The rest of the war, which lasted until in 1713, was confined to small parties raids on the borders until the announcement of peace between Britain and France in the Treaty of Utrecht. By this treaty, Great Britain retained Acadia and obtained sovereignty over Newfoundland and Hudson Bay. Furthermore, France recognized the sovereignty of Great Britain over the Iroquois and agreed that trade with Amerindians should be open to all colonies. However, this treaty failed to establish precise borders for the territories recently conquered by Great Britain. For this reason, it did not put a definitive end to the problems between colonies and thus left the door open for a new conflict on the continent.

King George's War (1740-1748)

The third war between Great Britain and France in North America, the King George's War, broke out as a natural extension of the European conflict known as the War of the Austrian Succession which began in 1740. France considered this war as a golden opportunity to reconquer the territories ceded by the Treaty of Utrecht in 1713, especially Acadia. After the previous war, France had built forts and fortresses to better protect its colonies and had increased its military capability.

Louisbourg, the most prominent of these strong places had been built on the Cape Breton Island. Its construction lasted nearly 25 years. This fortress controlled the Saint-Laurent Gulf, the main entrance to the Saint-Laurent River and, in turn, to the Great Lakes and the interior of the continent. The fortress had 10 m. high walls defended by more than 100 cannon. Its fortifications are still among the largest ever built in North America. France considered Louisbourg as the “Gibraltar” guarding its North American colonies. It also constituted a fine base to launch operations against the British colonies.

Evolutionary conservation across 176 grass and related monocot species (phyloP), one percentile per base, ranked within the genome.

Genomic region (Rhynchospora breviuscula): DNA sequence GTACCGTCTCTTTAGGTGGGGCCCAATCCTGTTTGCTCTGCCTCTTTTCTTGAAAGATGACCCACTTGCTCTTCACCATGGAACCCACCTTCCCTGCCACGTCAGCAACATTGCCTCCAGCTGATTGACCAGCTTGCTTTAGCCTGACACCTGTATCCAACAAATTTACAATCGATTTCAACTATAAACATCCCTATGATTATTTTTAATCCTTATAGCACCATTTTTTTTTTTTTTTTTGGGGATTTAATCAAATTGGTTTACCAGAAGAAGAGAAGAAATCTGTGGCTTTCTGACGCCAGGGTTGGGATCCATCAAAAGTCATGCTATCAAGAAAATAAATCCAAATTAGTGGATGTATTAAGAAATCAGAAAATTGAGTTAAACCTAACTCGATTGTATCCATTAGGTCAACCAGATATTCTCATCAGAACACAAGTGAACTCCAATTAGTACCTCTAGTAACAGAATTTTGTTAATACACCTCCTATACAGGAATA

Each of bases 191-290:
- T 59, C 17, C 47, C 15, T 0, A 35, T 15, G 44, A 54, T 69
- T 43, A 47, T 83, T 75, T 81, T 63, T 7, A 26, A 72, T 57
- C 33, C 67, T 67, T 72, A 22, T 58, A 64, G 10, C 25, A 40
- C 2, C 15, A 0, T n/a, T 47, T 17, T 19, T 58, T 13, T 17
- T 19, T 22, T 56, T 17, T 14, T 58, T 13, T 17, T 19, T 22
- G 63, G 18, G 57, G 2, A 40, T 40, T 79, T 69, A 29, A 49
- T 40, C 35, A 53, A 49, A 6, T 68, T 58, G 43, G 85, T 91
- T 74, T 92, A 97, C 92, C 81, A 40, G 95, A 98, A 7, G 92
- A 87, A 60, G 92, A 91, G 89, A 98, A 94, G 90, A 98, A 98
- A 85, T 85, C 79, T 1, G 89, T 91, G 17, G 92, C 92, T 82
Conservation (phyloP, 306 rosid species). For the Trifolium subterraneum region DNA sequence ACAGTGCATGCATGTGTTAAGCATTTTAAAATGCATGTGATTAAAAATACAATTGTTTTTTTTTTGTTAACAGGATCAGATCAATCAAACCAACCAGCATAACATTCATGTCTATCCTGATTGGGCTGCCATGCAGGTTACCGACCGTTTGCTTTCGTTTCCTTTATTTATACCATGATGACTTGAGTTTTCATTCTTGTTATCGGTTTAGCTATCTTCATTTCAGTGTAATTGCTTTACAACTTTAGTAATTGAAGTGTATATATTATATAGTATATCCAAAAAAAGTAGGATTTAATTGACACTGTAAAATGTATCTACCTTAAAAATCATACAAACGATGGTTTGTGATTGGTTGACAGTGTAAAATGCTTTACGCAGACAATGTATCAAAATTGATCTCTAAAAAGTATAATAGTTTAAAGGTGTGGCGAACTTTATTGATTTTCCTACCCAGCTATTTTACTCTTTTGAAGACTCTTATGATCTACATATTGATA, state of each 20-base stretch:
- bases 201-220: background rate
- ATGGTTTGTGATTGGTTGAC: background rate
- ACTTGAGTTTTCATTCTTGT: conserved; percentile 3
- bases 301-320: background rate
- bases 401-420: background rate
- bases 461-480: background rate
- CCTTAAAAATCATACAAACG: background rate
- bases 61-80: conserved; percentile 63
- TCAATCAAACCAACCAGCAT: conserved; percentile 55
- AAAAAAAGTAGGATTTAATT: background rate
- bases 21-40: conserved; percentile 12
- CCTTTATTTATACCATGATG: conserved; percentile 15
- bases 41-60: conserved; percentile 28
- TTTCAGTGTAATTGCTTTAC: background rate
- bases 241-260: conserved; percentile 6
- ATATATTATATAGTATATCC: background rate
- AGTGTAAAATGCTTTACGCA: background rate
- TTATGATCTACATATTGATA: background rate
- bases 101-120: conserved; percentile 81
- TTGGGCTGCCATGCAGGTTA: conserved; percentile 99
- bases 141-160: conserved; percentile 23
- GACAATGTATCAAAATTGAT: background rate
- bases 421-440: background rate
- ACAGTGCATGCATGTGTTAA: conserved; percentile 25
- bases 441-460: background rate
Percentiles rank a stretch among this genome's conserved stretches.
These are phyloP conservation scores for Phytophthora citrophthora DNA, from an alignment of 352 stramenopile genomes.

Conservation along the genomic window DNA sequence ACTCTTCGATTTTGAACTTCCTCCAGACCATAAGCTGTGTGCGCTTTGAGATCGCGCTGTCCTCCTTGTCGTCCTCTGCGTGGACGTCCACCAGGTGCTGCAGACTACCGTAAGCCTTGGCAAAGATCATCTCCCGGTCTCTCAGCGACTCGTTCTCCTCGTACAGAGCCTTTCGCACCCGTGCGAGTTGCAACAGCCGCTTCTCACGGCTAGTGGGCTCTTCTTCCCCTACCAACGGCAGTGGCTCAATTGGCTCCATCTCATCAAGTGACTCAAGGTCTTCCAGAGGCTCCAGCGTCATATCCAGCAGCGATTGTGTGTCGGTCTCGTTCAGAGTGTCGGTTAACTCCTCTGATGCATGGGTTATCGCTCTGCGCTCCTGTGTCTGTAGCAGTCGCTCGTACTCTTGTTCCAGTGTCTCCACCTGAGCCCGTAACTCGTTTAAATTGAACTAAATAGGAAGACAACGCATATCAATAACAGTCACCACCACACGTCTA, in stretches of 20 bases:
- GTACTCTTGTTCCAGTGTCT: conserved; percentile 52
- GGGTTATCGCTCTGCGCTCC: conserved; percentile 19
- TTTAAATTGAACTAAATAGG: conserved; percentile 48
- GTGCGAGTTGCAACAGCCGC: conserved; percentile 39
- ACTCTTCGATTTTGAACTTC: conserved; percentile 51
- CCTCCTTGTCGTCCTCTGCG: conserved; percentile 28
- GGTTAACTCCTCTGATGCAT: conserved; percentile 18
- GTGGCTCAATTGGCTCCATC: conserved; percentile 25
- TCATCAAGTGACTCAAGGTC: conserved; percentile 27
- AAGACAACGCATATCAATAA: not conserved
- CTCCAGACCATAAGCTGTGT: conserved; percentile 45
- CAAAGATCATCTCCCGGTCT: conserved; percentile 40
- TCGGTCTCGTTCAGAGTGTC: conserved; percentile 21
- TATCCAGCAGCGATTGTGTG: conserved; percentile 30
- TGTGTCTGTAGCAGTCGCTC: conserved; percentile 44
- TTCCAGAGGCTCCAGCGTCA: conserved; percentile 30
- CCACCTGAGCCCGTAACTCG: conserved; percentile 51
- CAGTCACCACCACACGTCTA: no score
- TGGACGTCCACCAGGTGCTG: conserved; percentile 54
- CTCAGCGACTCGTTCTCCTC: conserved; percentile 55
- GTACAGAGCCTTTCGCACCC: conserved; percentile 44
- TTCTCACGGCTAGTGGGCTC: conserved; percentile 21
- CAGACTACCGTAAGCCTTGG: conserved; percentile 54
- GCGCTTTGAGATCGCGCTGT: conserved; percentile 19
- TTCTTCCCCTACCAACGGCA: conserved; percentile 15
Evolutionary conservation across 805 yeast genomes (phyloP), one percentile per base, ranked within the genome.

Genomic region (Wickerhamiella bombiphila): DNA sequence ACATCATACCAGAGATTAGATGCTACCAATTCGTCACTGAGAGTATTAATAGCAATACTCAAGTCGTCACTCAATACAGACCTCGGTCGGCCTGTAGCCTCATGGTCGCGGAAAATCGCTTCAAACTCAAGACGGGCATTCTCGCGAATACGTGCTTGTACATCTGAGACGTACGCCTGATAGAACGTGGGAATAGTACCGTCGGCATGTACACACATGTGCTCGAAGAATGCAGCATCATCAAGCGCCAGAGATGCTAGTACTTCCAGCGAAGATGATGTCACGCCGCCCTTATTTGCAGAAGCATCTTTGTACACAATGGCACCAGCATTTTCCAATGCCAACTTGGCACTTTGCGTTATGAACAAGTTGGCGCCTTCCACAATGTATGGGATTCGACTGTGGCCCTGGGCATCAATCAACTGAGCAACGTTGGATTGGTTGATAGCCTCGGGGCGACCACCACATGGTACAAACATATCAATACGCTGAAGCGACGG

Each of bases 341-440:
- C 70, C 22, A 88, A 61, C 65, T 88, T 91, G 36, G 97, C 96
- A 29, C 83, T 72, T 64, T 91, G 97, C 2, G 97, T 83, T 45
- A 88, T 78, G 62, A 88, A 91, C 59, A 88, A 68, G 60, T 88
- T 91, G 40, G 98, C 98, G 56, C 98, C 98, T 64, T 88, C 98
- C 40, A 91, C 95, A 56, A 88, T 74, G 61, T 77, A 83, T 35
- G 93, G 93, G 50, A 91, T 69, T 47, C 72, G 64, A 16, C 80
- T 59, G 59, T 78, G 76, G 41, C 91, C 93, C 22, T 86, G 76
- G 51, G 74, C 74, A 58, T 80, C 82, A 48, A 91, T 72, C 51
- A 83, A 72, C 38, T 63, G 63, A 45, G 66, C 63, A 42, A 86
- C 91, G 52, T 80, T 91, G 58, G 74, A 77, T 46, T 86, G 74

During the first phase of the North American conflict, Great Britain and France made preparations for their planned military operations and strengthened their defences. There were very few campaigns during this period. The exception was the expedition of Oglethorpe, the governor of Georgia, at the head of 2,000 men against the Spanish settlement of San Augustine in Florida in 1740. However, the strength of the Spanish fortifications and the spread of diseases in his troops forced Oglethorpe to abandon the siege and to retreat. In 1742, the Spaniards sent a military expedition against the British colony of Georgia. The Spaniards attacked and burnt some settlements before being defeated by Oglethorpe and forced to retire.

Serious military started only in May 1744 when the French attacked the British fishing port of Canso. After a short bombardment, the small British garrison quickly surrendered as prisoners of war. The French then burnt the settlement, and brought back its inhabitants prisoners to Louisbourg.